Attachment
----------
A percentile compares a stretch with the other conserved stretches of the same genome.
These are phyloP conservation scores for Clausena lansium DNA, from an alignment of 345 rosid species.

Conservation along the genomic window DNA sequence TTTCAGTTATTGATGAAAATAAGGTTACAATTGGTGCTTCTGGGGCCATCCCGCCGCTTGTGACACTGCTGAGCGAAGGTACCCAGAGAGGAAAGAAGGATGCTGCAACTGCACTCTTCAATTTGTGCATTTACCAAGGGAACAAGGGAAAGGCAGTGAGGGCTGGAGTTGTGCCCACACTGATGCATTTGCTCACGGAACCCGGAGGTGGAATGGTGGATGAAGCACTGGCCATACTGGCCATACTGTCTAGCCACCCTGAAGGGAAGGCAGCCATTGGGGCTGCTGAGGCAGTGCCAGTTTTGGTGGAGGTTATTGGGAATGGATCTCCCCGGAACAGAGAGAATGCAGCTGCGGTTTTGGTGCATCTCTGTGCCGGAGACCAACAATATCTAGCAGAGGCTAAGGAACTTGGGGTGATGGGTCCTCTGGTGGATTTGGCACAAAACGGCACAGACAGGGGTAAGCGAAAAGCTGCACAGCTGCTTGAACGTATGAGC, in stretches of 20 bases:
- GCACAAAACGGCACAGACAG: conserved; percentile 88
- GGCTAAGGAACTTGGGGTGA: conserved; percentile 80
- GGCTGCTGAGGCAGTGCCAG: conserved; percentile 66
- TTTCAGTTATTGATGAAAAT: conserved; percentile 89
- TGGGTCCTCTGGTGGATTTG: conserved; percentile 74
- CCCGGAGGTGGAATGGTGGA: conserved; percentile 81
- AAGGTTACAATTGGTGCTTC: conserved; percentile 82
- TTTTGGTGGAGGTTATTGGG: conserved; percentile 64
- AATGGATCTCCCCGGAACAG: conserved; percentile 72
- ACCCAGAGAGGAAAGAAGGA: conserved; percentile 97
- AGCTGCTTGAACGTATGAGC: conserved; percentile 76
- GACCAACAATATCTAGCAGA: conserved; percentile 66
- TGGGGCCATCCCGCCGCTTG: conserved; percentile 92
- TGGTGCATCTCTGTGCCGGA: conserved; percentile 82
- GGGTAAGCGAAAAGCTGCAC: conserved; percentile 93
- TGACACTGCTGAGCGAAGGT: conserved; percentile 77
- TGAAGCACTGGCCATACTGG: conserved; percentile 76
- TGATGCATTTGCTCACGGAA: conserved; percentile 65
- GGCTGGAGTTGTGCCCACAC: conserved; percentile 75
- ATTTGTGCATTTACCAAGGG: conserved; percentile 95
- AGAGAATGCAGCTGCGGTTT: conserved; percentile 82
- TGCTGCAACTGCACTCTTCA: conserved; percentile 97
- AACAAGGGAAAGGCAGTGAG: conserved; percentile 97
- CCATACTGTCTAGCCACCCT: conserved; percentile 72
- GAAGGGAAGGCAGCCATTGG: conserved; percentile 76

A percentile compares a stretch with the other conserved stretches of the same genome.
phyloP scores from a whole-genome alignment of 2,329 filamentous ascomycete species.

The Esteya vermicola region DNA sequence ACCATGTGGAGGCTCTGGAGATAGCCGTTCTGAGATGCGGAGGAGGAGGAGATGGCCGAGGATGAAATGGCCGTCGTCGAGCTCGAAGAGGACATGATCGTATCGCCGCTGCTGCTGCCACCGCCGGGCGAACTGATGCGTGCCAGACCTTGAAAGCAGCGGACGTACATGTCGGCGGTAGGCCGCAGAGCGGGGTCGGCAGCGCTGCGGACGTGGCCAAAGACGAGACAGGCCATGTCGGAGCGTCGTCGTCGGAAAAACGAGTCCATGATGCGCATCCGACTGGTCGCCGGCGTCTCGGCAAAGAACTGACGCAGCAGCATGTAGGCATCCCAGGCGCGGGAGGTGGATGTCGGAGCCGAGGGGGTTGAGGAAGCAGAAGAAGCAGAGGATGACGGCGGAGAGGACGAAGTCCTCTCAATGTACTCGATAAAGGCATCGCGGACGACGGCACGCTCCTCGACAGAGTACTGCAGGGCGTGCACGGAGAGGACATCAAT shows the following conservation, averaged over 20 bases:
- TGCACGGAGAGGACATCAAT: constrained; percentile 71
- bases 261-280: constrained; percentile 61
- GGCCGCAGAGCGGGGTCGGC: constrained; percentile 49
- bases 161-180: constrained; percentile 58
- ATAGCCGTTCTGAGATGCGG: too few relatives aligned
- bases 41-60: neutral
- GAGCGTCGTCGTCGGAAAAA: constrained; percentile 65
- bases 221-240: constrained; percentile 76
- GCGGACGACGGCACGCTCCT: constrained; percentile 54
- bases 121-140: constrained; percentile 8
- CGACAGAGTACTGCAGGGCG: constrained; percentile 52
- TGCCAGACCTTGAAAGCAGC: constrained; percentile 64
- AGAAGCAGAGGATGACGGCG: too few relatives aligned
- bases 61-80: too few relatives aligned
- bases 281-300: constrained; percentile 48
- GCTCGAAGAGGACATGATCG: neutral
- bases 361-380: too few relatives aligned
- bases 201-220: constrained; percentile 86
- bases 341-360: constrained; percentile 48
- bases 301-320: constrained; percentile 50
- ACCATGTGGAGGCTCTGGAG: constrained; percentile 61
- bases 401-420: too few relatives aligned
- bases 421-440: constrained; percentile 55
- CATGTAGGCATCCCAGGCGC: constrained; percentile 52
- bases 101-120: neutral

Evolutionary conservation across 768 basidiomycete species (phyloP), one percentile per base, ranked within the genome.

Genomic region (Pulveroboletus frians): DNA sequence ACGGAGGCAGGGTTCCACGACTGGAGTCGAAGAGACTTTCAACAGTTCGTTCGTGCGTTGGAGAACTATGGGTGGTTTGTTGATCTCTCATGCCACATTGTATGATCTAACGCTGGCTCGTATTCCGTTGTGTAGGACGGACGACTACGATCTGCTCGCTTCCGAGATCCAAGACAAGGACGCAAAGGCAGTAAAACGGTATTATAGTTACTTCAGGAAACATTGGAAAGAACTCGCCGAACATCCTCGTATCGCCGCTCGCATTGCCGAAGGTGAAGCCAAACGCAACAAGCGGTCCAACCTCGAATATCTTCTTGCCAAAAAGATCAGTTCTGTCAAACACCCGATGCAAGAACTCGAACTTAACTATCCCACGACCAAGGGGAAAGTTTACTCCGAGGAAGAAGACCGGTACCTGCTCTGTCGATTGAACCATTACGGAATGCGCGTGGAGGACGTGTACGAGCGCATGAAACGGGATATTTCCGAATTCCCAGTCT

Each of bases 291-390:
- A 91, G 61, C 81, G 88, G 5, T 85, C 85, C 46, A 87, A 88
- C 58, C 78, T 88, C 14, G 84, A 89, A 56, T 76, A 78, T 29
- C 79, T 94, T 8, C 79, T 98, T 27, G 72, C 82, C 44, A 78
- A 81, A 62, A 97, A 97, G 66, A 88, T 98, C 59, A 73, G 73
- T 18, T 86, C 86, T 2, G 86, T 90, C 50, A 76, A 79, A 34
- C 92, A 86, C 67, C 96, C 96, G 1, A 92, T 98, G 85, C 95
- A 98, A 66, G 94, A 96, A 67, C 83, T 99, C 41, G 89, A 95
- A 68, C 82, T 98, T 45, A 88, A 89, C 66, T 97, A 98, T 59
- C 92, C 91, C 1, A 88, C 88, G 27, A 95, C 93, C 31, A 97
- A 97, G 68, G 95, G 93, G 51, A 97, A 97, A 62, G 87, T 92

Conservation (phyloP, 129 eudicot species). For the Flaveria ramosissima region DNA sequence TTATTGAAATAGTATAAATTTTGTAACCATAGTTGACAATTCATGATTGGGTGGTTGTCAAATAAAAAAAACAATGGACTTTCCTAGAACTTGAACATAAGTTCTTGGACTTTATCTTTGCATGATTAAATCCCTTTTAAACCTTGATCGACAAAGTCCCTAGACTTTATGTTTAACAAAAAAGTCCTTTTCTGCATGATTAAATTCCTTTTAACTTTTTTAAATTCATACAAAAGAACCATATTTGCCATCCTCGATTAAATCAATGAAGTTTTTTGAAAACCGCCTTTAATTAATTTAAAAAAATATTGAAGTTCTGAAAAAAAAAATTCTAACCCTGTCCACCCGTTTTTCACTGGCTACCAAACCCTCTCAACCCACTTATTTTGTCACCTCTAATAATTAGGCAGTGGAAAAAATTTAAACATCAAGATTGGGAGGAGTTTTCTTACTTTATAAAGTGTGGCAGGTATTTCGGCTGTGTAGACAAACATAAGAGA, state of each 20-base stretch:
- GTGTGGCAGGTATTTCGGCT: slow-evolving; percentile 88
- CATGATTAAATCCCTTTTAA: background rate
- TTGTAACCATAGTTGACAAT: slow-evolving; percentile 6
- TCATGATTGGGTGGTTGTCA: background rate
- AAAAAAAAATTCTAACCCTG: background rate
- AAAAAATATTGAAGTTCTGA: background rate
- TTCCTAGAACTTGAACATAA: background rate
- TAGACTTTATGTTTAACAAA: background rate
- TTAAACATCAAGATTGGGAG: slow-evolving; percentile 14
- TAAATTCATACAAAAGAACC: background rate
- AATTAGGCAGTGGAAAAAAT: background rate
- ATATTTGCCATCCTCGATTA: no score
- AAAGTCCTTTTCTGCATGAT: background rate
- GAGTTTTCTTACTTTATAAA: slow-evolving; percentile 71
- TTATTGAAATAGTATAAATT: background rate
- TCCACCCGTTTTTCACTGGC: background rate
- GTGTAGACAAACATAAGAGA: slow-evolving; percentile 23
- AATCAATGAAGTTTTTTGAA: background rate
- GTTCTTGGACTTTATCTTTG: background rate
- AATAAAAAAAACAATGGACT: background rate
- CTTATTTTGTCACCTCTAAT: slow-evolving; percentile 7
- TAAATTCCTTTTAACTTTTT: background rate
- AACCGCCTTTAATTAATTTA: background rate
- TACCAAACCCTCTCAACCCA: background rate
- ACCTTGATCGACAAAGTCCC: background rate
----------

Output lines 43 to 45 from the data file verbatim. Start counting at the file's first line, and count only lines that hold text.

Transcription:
- TGCCAGACCTTGAAAGCAGC: constrained; percentile 64
- AGAAGCAGAGGATGACGGCG: too few relatives aligned
- bases 61-80: too few relatives aligned